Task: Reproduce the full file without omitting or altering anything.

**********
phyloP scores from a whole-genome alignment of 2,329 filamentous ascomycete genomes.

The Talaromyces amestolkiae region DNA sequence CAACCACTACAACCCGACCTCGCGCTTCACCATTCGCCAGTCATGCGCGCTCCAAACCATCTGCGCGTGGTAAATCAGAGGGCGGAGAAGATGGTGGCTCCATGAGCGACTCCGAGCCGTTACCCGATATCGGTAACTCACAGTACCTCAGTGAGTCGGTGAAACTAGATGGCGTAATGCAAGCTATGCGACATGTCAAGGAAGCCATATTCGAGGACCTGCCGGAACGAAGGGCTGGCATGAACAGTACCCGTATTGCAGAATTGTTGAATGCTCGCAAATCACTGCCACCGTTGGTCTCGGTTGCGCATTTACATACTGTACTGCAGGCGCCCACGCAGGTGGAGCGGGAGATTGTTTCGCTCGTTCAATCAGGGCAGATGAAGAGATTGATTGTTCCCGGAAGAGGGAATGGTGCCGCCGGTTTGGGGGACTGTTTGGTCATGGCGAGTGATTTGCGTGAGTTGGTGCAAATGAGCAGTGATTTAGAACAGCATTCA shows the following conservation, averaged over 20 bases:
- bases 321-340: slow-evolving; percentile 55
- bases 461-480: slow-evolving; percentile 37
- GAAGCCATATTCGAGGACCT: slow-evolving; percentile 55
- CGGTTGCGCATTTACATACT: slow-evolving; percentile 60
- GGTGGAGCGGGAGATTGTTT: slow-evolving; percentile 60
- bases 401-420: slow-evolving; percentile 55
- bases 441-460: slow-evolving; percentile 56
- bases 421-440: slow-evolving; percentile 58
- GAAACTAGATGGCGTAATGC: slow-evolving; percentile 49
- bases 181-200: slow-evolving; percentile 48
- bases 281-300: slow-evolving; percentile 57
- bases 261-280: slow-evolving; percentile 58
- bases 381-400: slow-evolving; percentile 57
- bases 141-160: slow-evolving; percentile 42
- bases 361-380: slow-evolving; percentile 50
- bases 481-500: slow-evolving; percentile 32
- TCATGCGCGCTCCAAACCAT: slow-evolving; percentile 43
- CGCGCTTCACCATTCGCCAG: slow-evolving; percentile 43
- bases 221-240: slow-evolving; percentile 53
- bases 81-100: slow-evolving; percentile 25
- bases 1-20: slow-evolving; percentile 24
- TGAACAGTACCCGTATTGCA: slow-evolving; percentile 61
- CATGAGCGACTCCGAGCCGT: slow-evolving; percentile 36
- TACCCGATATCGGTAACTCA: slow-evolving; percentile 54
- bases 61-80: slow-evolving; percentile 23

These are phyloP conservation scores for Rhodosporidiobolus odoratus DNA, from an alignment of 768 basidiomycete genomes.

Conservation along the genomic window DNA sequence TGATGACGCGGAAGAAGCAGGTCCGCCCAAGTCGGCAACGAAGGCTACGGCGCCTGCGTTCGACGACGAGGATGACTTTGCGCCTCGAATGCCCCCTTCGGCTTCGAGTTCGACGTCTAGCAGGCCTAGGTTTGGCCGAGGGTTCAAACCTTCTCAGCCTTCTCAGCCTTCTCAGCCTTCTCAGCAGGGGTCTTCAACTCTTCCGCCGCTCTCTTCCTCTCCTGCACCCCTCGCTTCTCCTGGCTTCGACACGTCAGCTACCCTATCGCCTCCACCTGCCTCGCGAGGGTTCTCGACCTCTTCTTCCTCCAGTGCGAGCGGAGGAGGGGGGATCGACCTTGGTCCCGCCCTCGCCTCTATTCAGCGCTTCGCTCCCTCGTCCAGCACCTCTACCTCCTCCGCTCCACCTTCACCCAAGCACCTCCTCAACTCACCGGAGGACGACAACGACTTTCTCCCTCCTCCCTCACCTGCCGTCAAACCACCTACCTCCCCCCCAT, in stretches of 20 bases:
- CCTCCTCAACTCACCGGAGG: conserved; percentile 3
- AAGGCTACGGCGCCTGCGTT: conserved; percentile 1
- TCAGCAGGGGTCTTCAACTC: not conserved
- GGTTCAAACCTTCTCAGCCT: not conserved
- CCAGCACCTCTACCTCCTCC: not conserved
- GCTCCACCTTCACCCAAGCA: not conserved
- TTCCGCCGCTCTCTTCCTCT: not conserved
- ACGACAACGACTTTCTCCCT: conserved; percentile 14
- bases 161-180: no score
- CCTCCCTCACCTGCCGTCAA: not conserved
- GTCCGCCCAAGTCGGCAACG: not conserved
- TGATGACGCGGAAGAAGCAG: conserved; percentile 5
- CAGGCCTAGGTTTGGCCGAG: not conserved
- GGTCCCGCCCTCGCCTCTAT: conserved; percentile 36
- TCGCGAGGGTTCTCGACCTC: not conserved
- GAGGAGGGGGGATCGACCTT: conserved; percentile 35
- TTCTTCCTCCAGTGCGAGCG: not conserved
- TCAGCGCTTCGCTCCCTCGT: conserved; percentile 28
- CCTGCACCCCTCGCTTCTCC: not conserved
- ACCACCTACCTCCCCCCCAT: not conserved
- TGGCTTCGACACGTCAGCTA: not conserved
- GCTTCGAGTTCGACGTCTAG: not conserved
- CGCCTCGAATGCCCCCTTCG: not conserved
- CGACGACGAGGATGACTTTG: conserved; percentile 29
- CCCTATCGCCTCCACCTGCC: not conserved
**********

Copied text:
phyloP scores from a whole-genome alignment of 2,329 filamentous ascomycete genomes.

The Talaromyces amestolkiae region DNA sequence CAACCACTACAACCCGACCTCGCGCTTCACCATTCGCCAGTCATGCGCGCTCCAAACCATCTGCGCGTGGTAAATCAGAGGGCGGAGAAGATGGTGGCTCCATGAGCGACTCCGAGCCGTTACCCGATATCGGTAACTCACAGTACCTCAGTGAGTCGGTGAAACTAGATGGCGTAATGCAAGCTATGCGACATGTCAAGGAAGCCATATTCGAGGACCTGCCGGAACGAAGGGCTGGCATGAACAGTACCCGTATTGCAGAATTGTTGAATGCTCGCAAATCACTGCCACCGTTGGTCTCGGTTGCGCATTTACATACTGTACTGCAGGCGCCCACGCAGGTGGAGCGGGAGATTGTTTCGCTCGTTCAATCAGGGCAGATGAAGAGATTGATTGTTCCCGGAAGAGGGAATGGTGCCGCCGGTTTGGGGGACTGTTTGGTCATGGCGAGTGATTTGCGTGAGTTGGTGCAAATGAGCAGTGATTTAGAACAGCATTCA shows the following conservation, averaged over 20 bases:
- bases 321-340: slow-evolving; percentile 55
- bases 461-480: slow-evolving; percentile 37
- GAAGCCATATTCGAGGACCT: slow-evolving; percentile 55
- CGGTTGCGCATTTACATACT: slow-evolving; percentile 60
- GGTGGAGCGGGAGATTGTTT: slow-evolving; percentile 60
- bases 401-420: slow-evolving; percentile 55
- bases 441-460: slow-evolving; percentile 56
- bases 421-440: slow-evolving; percentile 58
- GAAACTAGATGGCGTAATGC: slow-evolving; percentile 49
- bases 181-200: slow-evolving; percentile 48
- bases 281-300: slow-evolving; percentile 57
- bases 261-280: slow-evolving; percentile 58
- bases 381-400: slow-evolving; percentile 57
- bases 141-160: slow-evolving; percentile 42
- bases 361-380: slow-evolving; percentile 50
- bases 481-500: slow-evolving; percentile 32
- TCATGCGCGCTCCAAACCAT: slow-evolving; percentile 43
- CGCGCTTCACCATTCGCCAG: slow-evolving; percentile 43
- bases 221-240: slow-evolving; percentile 53
- bases 81-100: slow-evolving; percentile 25
- bases 1-20: slow-evolving; percentile 24
- TGAACAGTACCCGTATTGCA: slow-evolving; percentile 61
- CATGAGCGACTCCGAGCCGT: slow-evolving; percentile 36
- TACCCGATATCGGTAACTCA: slow-evolving; percentile 54
- bases 61-80: slow-evolving; percentile 23

These are phyloP conservation scores for Rhodosporidiobolus odoratus DNA, from an alignment of 768 basidiomycete genomes.

Conservation along the genomic window DNA sequence TGATGACGCGGAAGAAGCAGGTCCGCCCAAGTCGGCAACGAAGGCTACGGCGCCTGCGTTCGACGACGAGGATGACTTTGCGCCTCGAATGCCCCCTTCGGCTTCGAGTTCGACGTCTAGCAGGCCTAGGTTTGGCCGAGGGTTCAAACCTTCTCAGCCTTCTCAGCCTTCTCAGCCTTCTCAGCAGGGGTCTTCAACTCTTCCGCCGCTCTCTTCCTCTCCTGCACCCCTCGCTTCTCCTGGCTTCGACACGTCAGCTACCCTATCGCCTCCACCTGCCTCGCGAGGGTTCTCGACCTCTTCTTCCTCCAGTGCGAGCGGAGGAGGGGGGATCGACCTTGGTCCCGCCCTCGCCTCTATTCAGCGCTTCGCTCCCTCGTCCAGCACCTCTACCTCCTCCGCTCCACCTTCACCCAAGCACCTCCTCAACTCACCGGAGGACGACAACGACTTTCTCCCTCCTCCCTCACCTGCCGTCAAACCACCTACCTCCCCCCCAT, in stretches of 20 bases:
- CCTCCTCAACTCACCGGAGG: conserved; percentile 3
- AAGGCTACGGCGCCTGCGTT: conserved; percentile 1
- TCAGCAGGGGTCTTCAACTC: not conserved
- GGTTCAAACCTTCTCAGCCT: not conserved
- CCAGCACCTCTACCTCCTCC: not conserved
- GCTCCACCTTCACCCAAGCA: not conserved
- TTCCGCCGCTCTCTTCCTCT: not conserved
- ACGACAACGACTTTCTCCCT: conserved; percentile 14
- bases 161-180: no score
- CCTCCCTCACCTGCCGTCAA: not conserved
- GTCCGCCCAAGTCGGCAACG: not conserved
- TGATGACGCGGAAGAAGCAG: conserved; percentile 5
- CAGGCCTAGGTTTGGCCGAG: not conserved
- GGTCCCGCCCTCGCCTCTAT: conserved; percentile 36
- TCGCGAGGGTTCTCGACCTC: not conserved
- GAGGAGGGGGGATCGACCTT: conserved; percentile 35
- TTCTTCCTCCAGTGCGAGCG: not conserved
- TCAGCGCTTCGCTCCCTCGT: conserved; percentile 28
- CCTGCACCCCTCGCTTCTCC: not conserved
- ACCACCTACCTCCCCCCCAT: not conserved
- TGGCTTCGACACGTCAGCTA: not conserved
- GCTTCGAGTTCGACGTCTAG: not conserved
- CGCCTCGAATGCCCCCTTCG: not conserved
- CGACGACGAGGATGACTTTG: conserved; percentile 29
- CCCTATCGCCTCCACCTGCC: not conserved